So before you come up with an imaginary revenue goal, sit down and start calculating your monthly expenses. How much do you pay for rent, food, shopping, health, travel, and so on?

Open your bank account and take the average of these expenses per month. Remember to take into account your future business expenses as well, even if you are just getting started. These can be platform subscriptions, business purchases, equipment, tools, etc...

Once you have your number, you know that your revenue needs to be higher than this if you want to run a sustainable business. Thankfully, unlike selling physical products or other types of businesses, becoming an online course creator has significantly fewer expenses: The Benefits of Selling Online Courses vs Other Ways to Make Money Online

If you have already chosen the price for your online course, all you need to do now is to figure out how many sales you need to make per month to pass that threshold and break even.

This exercise can also help you understand if the price of your online course is the right one for you. Here you might realize that you have settled for a price that is too low, or maybe you realize that your price doesn't need to be quite as high.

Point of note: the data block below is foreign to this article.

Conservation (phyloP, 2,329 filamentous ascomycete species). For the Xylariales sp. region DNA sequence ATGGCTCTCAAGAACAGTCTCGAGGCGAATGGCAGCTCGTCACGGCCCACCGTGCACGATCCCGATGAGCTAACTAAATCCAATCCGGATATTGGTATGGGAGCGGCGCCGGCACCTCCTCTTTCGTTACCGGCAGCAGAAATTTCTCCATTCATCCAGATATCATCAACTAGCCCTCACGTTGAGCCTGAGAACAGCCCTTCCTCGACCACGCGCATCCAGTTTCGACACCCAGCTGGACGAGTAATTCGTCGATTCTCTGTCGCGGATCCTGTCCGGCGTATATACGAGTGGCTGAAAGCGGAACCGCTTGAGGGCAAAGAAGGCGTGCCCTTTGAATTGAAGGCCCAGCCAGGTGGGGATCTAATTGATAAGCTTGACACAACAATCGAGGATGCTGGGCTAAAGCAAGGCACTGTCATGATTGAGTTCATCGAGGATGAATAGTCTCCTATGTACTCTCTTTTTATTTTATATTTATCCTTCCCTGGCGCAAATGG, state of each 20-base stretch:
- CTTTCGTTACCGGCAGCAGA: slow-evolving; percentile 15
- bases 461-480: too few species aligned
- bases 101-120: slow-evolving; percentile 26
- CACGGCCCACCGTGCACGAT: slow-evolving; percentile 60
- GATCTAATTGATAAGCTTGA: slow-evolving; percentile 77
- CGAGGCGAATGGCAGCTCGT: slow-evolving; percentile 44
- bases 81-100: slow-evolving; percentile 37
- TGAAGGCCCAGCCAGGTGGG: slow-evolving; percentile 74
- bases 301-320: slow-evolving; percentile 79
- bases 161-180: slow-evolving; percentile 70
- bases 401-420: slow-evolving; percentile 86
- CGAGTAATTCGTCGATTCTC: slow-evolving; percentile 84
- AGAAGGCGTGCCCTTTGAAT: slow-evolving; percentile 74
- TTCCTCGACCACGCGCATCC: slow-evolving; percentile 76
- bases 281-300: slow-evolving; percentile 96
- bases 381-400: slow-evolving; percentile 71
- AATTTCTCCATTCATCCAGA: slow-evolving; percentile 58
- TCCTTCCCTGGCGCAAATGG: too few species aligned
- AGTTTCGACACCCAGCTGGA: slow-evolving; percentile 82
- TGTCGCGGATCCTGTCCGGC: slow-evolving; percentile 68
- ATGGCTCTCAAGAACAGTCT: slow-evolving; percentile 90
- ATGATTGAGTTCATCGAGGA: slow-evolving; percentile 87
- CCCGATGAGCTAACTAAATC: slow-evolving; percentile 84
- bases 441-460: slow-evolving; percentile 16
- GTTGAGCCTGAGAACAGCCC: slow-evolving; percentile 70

To learn more about pricing an online course, check out this article from our blog: Ultimate Guide to Pricing Your Online Course (With Earnings Calculator)

#2: Separate Your Business Finances From Personal Ones

Another key aspect of managing your finances as a course creator (or for any business owner really) is to have separate bank accounts: one for your personal use and one for your business.

This can be a lifesaver when it comes to getting a clear view of your expenses, doing your taxes and checking on your revenue goals.

If you are just starting out, this might seem unnecessary. However, separating your bank accounts is also a good practice in terms of mindset, as it makes it easier for you to check on your finances without spending time separating them.